I recently had the pleasure of meeting with one very awesome brand. Brand details to not be disclosed. They are not important. What is important is the context of the conversation, and how I arrived at setting the “brand ambassador” table.
Many brands are looking to build a blogger/brand relationship. Malcolm Faulds writes about,
Malcolm Faulds writes about, “How Marketers Can Court Brand Advocates.” Faulds mentions things like, “get product in their hands, turn them in to insiders and help them expand their influence.” Those are all important, but today I want to focus on those brands who are not looking for a court, but rather a team of true, passionate and committed ambassadors.
I am not suggesting that the advocates Faulds speaks of are not passionate and committed, but instead, I am taking the angle of things for brands to consider prior to finding these people.
Setting the “Brand Ambassador” Table
The first question that probably comes to mind is,
How do I go about beginning the Brand Ambassador search?
Let’s make this simple, turning it into an analogy for which I might identify with best: Approach your Brand Ambassador search the same way you would approach setting a unique dinner table.
Start by asking yourself and answering the following 3 questions:
- How many people are you inviting? Decide how many bloggers you’d like to partner with. Just like your dinner table, you need to know how many placemats to set in order to provide for everyone. Is this a big dinner party? An intimate one? If it’s a large one, do you have the budget to invite all the intended guests?
- Clean Silverware. Would you ever invite guests over and tell them to share their forks, spoons, and knives? No! When thinking about your Brand Ambassadors, think about them as complete individuals. Just as a knife is appropriate for cutting meat and not appropriate for eating bone broth, so are “ambassador” strengths and weaknesses. In other words, just like the content we should be creating, one size does not fit all. Magnify those strengths for each individual so they shine in the most appropriate way.
- The Master Chef. At your dinner party, if a guest showed up who was allergic to wheat and asked you if a particular dish had wheat in it but you did not know the answer, would you say, “I doubt it. Just eat it?” Hopefully not. You would resort to the appropriate food packaging or other resource to find out before giving a clear answer. When thinking about who to utilize on your Brand Ambassador team, think about things such as:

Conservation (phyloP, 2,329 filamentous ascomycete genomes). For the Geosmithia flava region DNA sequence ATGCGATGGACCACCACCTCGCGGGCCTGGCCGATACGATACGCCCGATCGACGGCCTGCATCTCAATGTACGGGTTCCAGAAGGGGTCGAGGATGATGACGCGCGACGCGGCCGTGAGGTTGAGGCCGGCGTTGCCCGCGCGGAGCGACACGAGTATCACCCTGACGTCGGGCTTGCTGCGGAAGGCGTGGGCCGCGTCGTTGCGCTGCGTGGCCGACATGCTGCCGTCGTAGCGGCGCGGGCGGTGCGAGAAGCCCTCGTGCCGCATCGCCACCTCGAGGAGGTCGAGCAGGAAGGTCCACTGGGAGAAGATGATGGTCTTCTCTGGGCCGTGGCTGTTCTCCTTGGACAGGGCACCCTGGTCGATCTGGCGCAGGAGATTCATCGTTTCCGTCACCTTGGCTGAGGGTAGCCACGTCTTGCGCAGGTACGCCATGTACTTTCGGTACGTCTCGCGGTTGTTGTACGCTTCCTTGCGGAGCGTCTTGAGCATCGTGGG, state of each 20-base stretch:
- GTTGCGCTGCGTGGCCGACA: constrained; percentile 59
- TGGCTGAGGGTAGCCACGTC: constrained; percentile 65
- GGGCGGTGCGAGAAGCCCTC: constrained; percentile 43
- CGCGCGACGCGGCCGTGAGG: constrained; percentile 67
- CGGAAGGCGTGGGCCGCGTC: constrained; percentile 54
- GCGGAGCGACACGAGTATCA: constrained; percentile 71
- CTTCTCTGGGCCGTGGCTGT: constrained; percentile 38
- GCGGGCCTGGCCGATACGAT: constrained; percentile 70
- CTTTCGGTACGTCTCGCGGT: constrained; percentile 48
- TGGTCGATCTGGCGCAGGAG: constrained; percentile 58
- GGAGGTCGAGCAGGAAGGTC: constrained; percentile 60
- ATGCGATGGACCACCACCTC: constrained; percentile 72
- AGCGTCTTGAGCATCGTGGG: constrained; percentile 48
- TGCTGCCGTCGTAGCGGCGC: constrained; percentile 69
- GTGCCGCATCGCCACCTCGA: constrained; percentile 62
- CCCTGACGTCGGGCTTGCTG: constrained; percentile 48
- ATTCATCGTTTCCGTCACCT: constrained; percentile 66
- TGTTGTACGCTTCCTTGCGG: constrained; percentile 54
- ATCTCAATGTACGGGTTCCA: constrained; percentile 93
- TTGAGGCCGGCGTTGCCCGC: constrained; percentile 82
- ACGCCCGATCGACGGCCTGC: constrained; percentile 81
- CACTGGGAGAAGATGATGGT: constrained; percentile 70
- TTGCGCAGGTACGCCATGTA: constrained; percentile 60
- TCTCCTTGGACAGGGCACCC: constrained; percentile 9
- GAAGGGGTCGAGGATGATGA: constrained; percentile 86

- Common questions your customer service receives.
- Specific brand product/service/SKU categories and/or initiatives.
- Overall brand objectives, goals, and initiatives.
Now think about what kind of Brand Ambassador might be good for each of those? What does (s)he look like? What is their network like? Who goes to them for advice, information and as a credible resource? For example, Jane Doe calls
What does (s)he look like? What is their network like? Who goes to them for advice, information and as a credible resource? Which social channels are they most active on? Does it matter?For example, Jane Doe calls
For example, Jane Doe calls into your company and mentions she loves your bread. She eats it because she has Celiac, and it’s the best gluten-free bread she has found. Since she is a newly diagnosed Celiac patient, she is looking for more information and ideas for how to still eat the foods she loves despite the Celiac.
Your brand gets calls like this all of the time. Perhaps you look to add a Brand Ambassador who loves your product, has Celiac, writes on his/her blog frequently about Celiac, actually eats bread on a weekly basis (this one is important and not to be overlooked) and is passionate about all of the above.
Bonus: You have now solved a couple different problems.
At the end of the day, no Brand Ambassador Table will look the same.
But whether yours looks like this:
Remember, it’s your brand’s unique table. Make sure there is a unique place for each Brand Ambassador present.
psssst….content is my jam
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